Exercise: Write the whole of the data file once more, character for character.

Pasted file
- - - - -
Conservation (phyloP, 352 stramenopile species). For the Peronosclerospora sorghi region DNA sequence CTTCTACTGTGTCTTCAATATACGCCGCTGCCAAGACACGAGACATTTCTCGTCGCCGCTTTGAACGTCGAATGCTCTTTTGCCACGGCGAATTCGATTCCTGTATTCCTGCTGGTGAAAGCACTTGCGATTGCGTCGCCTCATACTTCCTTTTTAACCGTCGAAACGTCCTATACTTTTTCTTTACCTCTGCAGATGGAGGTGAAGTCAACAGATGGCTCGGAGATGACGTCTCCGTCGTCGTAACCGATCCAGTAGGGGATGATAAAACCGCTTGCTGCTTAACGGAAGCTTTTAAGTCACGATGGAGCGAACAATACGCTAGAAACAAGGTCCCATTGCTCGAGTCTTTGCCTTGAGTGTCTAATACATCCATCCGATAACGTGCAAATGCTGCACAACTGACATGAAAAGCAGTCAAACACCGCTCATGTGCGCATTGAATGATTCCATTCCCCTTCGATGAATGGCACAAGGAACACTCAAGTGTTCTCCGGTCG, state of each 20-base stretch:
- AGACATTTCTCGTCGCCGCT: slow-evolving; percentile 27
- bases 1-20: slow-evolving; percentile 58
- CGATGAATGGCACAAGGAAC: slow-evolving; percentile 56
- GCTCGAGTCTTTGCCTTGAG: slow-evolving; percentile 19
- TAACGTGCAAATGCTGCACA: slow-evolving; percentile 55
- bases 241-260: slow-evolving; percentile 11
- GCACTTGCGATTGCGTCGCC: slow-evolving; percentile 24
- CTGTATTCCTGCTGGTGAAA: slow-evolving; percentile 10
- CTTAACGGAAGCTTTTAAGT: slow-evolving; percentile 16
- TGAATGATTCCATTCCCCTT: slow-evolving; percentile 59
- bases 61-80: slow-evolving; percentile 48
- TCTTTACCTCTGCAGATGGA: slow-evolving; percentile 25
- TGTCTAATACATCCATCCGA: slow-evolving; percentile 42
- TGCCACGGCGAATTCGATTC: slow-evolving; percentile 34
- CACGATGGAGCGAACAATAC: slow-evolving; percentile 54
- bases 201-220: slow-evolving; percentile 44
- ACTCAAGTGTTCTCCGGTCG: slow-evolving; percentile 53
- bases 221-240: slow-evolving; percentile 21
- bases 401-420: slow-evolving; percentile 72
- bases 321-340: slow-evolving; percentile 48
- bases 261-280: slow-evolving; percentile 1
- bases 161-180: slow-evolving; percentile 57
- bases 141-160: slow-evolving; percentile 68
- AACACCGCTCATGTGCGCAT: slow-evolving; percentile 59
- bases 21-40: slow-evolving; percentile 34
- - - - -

Conservation (phyloP, 352 stramenopile species). For the Peronosclerospora sorghi region DNA sequence CTTCTACTGTGTCTTCAATATACGCCGCTGCCAAGACACGAGACATTTCTCGTCGCCGCTTTGAACGTCGAATGCTCTTTTGCCACGGCGAATTCGATTCCTGTATTCCTGCTGGTGAAAGCACTTGCGATTGCGTCGCCTCATACTTCCTTTTTAACCGTCGAAACGTCCTATACTTTTTCTTTACCTCTGCAGATGGAGGTGAAGTCAACAGATGGCTCGGAGATGACGTCTCCGTCGTCGTAACCGATCCAGTAGGGGATGATAAAACCGCTTGCTGCTTAACGGAAGCTTTTAAGTCACGATGGAGCGAACAATACGCTAGAAACAAGGTCCCATTGCTCGAGTCTTTGCCTTGAGTGTCTAATACATCCATCCGATAACGTGCAAATGCTGCACAACTGACATGAAAAGCAGTCAAACACCGCTCATGTGCGCATTGAATGATTCCATTCCCCTTCGATGAATGGCACAAGGAACACTCAAGTGTTCTCCGGTCG, state of each 20-base stretch:
- AGACATTTCTCGTCGCCGCT: slow-evolving; percentile 27
- bases 1-20: slow-evolving; percentile 58
- CGATGAATGGCACAAGGAAC: slow-evolving; percentile 56
- GCTCGAGTCTTTGCCTTGAG: slow-evolving; percentile 19
- TAACGTGCAAATGCTGCACA: slow-evolving; percentile 55
- bases 241-260: slow-evolving; percentile 11
- GCACTTGCGATTGCGTCGCC: slow-evolving; percentile 24
- CTGTATTCCTGCTGGTGAAA: slow-evolving; percentile 10
- CTTAACGGAAGCTTTTAAGT: slow-evolving; percentile 16
- TGAATGATTCCATTCCCCTT: slow-evolving; percentile 59
- bases 61-80: slow-evolving; percentile 48
- TCTTTACCTCTGCAGATGGA: slow-evolving; percentile 25
- TGTCTAATACATCCATCCGA: slow-evolving; percentile 42
- TGCCACGGCGAATTCGATTC: slow-evolving; percentile 34
- CACGATGGAGCGAACAATAC: slow-evolving; percentile 54
- bases 201-220: slow-evolving; percentile 44
- ACTCAAGTGTTCTCCGGTCG: slow-evolving; percentile 53
- bases 221-240: slow-evolving; percentile 21
- bases 401-420: slow-evolving; percentile 72
- bases 321-340: slow-evolving; percentile 48
- bases 261-280: slow-evolving; percentile 1
- bases 161-180: slow-evolving; percentile 57
- bases 141-160: slow-evolving; percentile 68
- AACACCGCTCATGTGCGCAT: slow-evolving; percentile 59
- bases 21-40: slow-evolving; percentile 34